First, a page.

Have IGG Kamya and deputy Okiria fallen out?

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Have IGG Kamya and deputy Okiria fallen out?
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On May 3, 2024, Dr Patricia Achan Okiria, the Deputy Inspector General of Government (IGG), assumed the presidency of the East African Association of the Anti-Corruption Authorities (EAAACA) for a two-year term.

EAAACA is the umbrella association of anti-corruption institutions in East African Community countries.

The appointment took place during EAAACA's 15th annual general meeting at the Haile Grand Addis Ababa, following the approval of the general assembly.

The gathering brought together leaders of anti-corruption agencies from Kenya, Uganda, Rwanda, Ethiopia, Tanzania, Djibouti, South Sudan, Burundi, and Somalia to discuss strategies for enhancing regional cooperation in combating corruption.

After being entrusted with the role, Dr Okiria took to X formally as Twitter, sharing the news and expressing her commitment to the fight against corruption.

"I was sworn in as the new president of EAAACA after receiving approval from the General Assembly on May 3, 2024. I am honoured and ready to strengthen the fight against corruption in Eastern Africa and beyond, so help me God," Dr. Okiria wrote.

However, Dr Okiria's message didn't sit well with her superior, Beti Kamya, the Inspector General of Government (IGG), who also took to the same platform to provide what appeared to be a clarification of Dr Okiria's tweet.

Kamya questioned Dr. Okiria's leadership position, fueling speculation of a rift between the two officials.

"I want to set the record straight that Uganda, as a country, was elected President of EAAACA, taking over from Rwanda, while Kenya, as a country, was elected Vice President. These positions are held by countries, not individuals," Kamya wrote.

This statement triggered an online debate, with many people questioning whether there is an ongoing conflict between the two leaders who head an independent institution responsible for eliminating corruption, abuse of authority, and misconduct in public office.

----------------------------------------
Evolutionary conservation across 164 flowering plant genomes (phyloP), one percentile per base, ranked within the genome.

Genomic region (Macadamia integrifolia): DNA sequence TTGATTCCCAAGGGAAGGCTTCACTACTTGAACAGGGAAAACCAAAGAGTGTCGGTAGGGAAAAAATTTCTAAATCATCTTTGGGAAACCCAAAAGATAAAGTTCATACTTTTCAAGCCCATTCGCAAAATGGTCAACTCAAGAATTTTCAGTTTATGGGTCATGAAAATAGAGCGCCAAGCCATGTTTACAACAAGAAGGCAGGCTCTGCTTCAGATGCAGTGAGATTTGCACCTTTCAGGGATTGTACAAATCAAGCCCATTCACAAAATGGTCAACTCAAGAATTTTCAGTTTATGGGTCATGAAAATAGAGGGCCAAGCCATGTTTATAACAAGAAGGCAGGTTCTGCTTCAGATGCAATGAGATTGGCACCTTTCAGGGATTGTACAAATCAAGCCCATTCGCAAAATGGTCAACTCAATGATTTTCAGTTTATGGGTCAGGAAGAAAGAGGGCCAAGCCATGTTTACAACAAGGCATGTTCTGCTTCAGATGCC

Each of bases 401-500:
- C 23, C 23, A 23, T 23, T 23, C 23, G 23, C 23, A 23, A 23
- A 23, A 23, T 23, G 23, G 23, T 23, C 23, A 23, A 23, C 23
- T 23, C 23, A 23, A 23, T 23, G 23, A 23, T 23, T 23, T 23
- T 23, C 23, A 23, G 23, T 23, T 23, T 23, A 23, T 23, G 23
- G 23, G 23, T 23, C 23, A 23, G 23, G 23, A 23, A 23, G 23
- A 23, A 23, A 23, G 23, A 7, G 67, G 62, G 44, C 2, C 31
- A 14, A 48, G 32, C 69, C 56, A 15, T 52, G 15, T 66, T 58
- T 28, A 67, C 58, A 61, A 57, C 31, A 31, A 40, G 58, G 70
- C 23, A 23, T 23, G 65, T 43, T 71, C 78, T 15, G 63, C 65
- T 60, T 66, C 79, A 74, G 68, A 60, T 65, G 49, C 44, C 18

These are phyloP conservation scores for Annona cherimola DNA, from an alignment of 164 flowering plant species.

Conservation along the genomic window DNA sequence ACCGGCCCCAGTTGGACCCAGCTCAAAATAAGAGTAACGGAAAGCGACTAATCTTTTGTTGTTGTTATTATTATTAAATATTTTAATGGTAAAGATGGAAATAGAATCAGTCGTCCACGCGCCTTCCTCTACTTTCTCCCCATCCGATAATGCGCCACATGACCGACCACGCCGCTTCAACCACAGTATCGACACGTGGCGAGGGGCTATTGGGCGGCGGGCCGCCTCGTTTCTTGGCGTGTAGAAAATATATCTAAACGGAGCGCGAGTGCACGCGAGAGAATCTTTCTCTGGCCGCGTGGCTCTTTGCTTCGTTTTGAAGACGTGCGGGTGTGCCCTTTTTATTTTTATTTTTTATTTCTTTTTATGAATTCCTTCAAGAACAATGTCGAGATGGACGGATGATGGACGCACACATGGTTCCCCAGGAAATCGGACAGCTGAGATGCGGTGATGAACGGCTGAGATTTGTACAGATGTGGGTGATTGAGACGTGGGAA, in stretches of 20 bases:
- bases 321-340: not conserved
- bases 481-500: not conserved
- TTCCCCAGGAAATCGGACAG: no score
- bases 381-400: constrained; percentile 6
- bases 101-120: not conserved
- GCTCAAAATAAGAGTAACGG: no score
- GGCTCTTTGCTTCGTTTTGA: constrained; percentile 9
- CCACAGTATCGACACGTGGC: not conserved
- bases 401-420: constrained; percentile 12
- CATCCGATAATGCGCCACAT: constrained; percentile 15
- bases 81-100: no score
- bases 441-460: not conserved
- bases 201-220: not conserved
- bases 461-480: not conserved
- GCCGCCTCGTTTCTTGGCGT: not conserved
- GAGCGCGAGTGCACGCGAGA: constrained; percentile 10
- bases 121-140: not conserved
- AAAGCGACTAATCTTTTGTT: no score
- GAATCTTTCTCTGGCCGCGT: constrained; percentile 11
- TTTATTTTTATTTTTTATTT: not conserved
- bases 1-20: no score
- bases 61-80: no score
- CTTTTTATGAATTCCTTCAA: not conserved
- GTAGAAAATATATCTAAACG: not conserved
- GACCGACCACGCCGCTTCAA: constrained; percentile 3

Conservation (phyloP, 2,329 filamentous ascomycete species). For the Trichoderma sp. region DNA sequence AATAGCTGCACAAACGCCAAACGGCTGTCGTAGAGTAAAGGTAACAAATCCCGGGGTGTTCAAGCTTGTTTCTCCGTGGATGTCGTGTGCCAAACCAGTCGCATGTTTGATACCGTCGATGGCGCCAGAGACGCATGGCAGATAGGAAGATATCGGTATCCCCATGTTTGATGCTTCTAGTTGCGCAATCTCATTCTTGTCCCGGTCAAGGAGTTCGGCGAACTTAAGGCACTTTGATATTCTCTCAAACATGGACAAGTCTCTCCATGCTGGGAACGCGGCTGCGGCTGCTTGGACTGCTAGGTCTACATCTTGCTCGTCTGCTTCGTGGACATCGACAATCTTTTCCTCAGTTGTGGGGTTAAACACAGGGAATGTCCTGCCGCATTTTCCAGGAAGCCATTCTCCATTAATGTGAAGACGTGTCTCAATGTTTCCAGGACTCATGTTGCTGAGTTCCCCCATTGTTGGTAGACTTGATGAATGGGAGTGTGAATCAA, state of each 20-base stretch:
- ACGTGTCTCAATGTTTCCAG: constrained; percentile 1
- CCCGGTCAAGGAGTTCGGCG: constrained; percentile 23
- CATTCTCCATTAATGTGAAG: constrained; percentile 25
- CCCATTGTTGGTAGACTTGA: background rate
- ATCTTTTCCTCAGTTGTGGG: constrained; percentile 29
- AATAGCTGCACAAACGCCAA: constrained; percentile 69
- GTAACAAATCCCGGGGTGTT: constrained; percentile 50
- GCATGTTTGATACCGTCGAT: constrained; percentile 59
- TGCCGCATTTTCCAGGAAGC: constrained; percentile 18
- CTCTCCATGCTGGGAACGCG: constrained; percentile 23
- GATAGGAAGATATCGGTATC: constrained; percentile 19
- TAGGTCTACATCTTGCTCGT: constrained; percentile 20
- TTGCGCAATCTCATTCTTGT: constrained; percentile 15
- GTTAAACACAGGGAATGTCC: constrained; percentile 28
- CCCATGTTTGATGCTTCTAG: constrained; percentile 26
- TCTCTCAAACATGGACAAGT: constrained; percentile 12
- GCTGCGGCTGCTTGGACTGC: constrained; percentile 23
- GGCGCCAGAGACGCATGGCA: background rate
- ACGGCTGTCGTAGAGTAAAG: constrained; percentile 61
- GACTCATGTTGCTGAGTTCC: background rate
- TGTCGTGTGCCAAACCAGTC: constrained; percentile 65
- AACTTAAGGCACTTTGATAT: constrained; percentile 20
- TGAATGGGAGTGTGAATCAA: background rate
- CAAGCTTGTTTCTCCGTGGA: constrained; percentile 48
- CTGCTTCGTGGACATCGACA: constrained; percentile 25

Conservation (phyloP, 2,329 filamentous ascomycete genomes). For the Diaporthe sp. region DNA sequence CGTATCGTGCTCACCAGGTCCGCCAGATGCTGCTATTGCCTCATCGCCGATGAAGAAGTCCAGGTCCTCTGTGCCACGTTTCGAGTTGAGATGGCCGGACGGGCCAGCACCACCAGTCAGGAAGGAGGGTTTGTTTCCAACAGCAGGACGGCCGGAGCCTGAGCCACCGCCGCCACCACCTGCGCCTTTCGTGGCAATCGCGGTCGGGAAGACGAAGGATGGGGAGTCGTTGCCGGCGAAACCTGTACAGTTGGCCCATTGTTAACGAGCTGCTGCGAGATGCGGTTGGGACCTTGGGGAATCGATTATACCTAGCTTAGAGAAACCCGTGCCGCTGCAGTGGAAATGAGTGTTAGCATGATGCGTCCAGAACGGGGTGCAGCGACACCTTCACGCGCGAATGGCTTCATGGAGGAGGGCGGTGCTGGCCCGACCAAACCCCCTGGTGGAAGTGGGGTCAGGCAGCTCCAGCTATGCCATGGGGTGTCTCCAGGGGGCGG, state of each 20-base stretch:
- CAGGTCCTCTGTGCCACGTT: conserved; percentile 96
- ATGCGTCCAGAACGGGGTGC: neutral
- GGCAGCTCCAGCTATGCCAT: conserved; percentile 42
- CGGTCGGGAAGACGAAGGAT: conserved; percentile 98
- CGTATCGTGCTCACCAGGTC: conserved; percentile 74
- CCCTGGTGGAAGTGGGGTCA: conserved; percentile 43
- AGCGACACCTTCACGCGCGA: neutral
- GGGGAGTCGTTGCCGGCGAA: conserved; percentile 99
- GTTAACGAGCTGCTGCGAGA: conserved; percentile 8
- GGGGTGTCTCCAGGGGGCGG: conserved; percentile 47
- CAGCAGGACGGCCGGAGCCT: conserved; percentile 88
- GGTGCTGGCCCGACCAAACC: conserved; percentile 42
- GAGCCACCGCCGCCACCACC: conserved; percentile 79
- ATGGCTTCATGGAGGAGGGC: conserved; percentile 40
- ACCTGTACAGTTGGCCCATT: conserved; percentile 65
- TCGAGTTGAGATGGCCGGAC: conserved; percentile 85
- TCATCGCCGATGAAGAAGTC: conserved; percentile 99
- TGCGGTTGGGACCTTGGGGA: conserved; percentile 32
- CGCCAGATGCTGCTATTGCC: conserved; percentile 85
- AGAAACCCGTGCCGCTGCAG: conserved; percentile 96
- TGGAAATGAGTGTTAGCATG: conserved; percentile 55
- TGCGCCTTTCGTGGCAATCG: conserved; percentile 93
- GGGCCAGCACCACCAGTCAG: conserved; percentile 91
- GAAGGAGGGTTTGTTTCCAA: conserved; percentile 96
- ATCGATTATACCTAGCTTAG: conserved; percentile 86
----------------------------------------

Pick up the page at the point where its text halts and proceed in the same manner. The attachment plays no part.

In an interview with the Nile Post, Dr Okiria clarified that she attended the meeting in her capacity as Deputy IGG, representing Uganda, and was elected to lead the regional anti-corruption body.

"I think it was just misconstrued. I was there representing Uganda as Deputy Inspector General of Government (IGG). When I attend such meetings, I attend in my capacity as Deputy IGG representing Uganda. Uganda being voted in means the IGG is going to be the president. I am the one who attended those meetings, and I will continue to attend in that capacity," She stated.

Dr Okiria downplayed the tweet, referring to it as a misunderstanding, and suggested that a formal engagement could be arranged to provide further clarity.

She emphasised the customary practice of representing one's country at such events, carrying its flag, and advocating for its interests. Dr. Okiria recommended reaching out to Beti Kamya for additional information, although attempts to contact he was unsuccessful at the time of press.

"I think it is just a misunderstanding. When I attended, I represented Uganda, carrying the flag of Uganda. I am the president of the Eastern Africa Association of Anti-corruption Authorities (EAAACA), representing Uganda," Dr Okiria noted.

She also stated that her boss might have felt overshadowed because everyone was congratulating her as an individual, whereas she was representing the country.

Dr. Okiria highlighted the importance of Uganda's involvement in these forums.

By assuming the presidency of the Eastern Africa Association of Anti-corruption Authorities (EAAACA), Uganda would have the opportunity to set standards, benchmark with other nations, exchange information, strengthen investigations, and enhance prosecution through mutual assistance.

"It will significantly elevate the country's profile in the fight against corruption, as Uganda will be viewed as a best practice and offer strategic leadership, “she stated.

Regarding the congratulatory messages she received, Dr. Okiria clarified that the accolades were directed towards Uganda as a whole, rather than solely to her as an individual.

Uganda took over the presidency from Rwanda and will host the next annual general meeting in November. Kenya was appointed Vice-President of the EAAACA Executive Committee.

EAAACA was established on September 8, 2007, in Kampala, Uganda, when the heads of the former Kenya Anti-Corruption Commission (now Ethics and Anti-Corruption Commission), the Prevention and Combating Corruption Bureau of Tanzania, and the Inspectorate of Government of Uganda signed the Kampala Declaration of EAAACA.

The association was officially launched in Nairobi, Kenya, on November 9, 2007, with the signing of the EAAACA Constitution.

Subsequently, the Office of the Ombudsman of Rwanda, the Special Brigade of the Anti-Corruption Commission of Burundi, the Federal Ethics Anti-Corruption Commission (FEACC) of Ethiopia, the Inspectorate General of the State of Djibouti, and the South Sudan Anti-Corruption Commission (SSACC) joined the Association.

The association aims to provide a platform for mutual assistance in training, detection, investigation, prosecution, and the exchange of information, intelligence, experiences, and good practices to combat corruption in all its forms.

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